These are times of change. There is no end in sight for the impact of this recession—it started in 2008 and it will go on for an uncertain number of months if not years. I hope that all of the courts and Access to Justice Commissions that are looking at the developments in Texas, also take a look at this rally in CA —and that they are not chilled in moving away from legal processes and forms rooted in the past. The satire of the British legal system by Charles Dickens “Jarndyce v Jarndyce” in Bleak House (1852) could well apply in 2012 in the US in a majority of jurisdictions. I hope all those who work with the courts can agree that there is no use in preserving a system that is slow, arcane, frustrating to the litigants, and costly to courts and all of those who interact with it. As much as the law is based on precedent, it is time to rethink the processes and tools and come with a more American model—based on fairness, due process, equality for all, and American ideals of fair play and accountability to all of it users, not just expert users. Courts that are being proactive to improve things for those in most need deserve everyone’s support. Let the San Francisco rally be a model for other legal communities .
For those of you going to the Equal Justice Conference in Florida, on Friday am there will be a workshop that may be worth attending:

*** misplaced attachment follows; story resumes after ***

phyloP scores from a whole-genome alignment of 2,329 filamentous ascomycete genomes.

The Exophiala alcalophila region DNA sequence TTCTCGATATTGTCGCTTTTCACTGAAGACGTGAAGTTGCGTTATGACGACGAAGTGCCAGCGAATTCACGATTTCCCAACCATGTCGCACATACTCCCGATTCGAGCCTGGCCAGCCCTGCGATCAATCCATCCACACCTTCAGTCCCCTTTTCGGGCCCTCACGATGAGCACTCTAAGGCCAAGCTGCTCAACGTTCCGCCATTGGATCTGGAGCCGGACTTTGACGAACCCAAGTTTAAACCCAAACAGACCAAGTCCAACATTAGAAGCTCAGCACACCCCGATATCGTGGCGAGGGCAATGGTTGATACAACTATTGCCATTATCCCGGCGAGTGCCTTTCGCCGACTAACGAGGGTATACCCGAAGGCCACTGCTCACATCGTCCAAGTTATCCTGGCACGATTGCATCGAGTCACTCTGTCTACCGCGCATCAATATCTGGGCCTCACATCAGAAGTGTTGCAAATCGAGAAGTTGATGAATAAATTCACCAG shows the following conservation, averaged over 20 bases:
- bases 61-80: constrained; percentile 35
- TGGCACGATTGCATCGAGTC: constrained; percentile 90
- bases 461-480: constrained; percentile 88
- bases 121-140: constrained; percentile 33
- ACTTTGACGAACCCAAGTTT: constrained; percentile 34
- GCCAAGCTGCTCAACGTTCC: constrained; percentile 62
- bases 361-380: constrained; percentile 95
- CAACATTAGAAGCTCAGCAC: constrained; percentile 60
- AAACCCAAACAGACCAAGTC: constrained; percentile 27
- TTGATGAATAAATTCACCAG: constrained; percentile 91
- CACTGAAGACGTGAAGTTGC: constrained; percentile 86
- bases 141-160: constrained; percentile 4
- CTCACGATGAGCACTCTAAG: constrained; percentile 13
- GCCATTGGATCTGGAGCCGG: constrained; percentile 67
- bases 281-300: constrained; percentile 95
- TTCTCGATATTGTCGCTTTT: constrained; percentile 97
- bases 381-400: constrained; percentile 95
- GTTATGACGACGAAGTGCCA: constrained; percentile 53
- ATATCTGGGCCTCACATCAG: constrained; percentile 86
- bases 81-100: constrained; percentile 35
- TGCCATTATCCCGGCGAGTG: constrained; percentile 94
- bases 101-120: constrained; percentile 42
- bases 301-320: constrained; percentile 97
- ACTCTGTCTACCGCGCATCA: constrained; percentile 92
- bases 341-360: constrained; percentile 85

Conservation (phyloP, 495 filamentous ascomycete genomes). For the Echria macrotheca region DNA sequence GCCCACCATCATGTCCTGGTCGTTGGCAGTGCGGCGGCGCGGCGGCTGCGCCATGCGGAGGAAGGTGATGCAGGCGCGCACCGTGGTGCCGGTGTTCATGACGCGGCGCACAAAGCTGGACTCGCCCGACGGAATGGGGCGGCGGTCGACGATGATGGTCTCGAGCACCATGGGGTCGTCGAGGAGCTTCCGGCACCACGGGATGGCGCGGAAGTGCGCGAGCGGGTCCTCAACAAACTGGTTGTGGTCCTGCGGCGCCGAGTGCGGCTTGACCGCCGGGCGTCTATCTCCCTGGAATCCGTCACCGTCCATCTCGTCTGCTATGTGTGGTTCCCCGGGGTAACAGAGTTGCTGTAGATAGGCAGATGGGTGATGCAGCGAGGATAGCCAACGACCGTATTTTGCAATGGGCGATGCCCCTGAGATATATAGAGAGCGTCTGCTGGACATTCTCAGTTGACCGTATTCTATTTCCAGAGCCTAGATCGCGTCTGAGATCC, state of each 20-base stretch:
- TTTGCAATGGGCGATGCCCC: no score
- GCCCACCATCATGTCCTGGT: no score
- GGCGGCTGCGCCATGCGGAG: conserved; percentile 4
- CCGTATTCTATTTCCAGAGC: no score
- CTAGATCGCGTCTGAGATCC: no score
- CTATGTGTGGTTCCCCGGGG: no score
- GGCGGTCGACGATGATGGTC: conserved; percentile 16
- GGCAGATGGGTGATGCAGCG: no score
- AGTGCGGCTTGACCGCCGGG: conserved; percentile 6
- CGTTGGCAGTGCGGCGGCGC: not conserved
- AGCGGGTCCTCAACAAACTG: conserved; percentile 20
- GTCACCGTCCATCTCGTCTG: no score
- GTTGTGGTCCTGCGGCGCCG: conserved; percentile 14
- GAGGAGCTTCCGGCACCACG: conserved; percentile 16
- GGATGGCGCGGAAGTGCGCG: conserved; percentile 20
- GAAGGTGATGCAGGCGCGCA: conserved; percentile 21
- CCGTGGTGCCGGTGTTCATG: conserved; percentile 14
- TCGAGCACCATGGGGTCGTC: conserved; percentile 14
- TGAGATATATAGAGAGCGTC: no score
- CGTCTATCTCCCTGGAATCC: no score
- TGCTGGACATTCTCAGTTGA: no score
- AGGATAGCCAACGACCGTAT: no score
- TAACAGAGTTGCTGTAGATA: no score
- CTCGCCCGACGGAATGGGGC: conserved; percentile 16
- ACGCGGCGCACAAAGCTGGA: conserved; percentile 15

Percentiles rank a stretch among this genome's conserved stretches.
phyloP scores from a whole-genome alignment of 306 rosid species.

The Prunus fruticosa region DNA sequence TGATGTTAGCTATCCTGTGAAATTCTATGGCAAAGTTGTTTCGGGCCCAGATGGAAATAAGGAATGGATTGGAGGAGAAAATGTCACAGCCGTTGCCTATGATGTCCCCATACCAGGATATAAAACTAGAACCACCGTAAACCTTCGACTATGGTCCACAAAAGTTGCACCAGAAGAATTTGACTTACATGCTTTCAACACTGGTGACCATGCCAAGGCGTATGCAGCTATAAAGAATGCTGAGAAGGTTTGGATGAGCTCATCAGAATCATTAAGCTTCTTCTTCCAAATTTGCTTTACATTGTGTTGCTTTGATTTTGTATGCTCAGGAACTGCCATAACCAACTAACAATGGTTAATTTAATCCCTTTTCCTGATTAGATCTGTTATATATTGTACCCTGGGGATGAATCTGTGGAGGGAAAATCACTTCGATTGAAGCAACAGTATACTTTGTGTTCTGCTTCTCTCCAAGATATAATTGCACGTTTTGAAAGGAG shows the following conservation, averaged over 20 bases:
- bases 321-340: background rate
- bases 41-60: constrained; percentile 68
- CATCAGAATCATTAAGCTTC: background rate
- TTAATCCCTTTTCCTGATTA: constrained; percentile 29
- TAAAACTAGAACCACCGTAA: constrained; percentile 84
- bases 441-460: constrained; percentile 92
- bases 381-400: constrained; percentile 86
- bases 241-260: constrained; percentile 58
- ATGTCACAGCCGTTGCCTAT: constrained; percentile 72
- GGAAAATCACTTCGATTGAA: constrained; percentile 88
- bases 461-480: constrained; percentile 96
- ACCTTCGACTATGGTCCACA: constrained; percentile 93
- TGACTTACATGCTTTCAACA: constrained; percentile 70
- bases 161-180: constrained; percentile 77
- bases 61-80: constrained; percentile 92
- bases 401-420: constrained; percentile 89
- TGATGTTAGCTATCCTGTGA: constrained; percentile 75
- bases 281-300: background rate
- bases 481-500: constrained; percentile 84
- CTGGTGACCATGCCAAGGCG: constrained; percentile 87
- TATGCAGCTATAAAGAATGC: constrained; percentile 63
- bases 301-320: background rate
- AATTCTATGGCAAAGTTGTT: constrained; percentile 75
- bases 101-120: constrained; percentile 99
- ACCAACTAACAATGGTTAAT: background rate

Not in My State: Self Represented Litigation from the Ground Up in Challenging States
Mary Jane Ciccarello, Utah State Courts Self-Help Center, Salt Lake City, UT.
Hannah Silk Kapasi, Texas Access to Justice Commission, Austin, TX.
Trish McAllister, Texas Access to Justice Commission, Austin, TX.
Robin Wheeler, South Carolina Access to Justice Commission, Columbia, SC.
States dream of model Self-Represented Litigation projects but face so many barriers that they cannot see their projects through. This workshop addresses solutions to some of the most common barriers, including: funding, political opposition, lack of infrastructure and distance. The workshop identifies programs that have addressed these barriers and then holds roundtable discussions on possible solutions for barriers faced by those attending.
The full agenda is here: http://www.americanbar.org/calendar/2012/05/equal_justice_conference/agenda.html
Richard posted this blog–which may be relevant to the issue of Bar Associations getting behind simplification of the system for SRLs. https://accesstojustice.net/2012/02/02/leveraging-forms-unbundled-assistance-and-lawyer-referral-systems/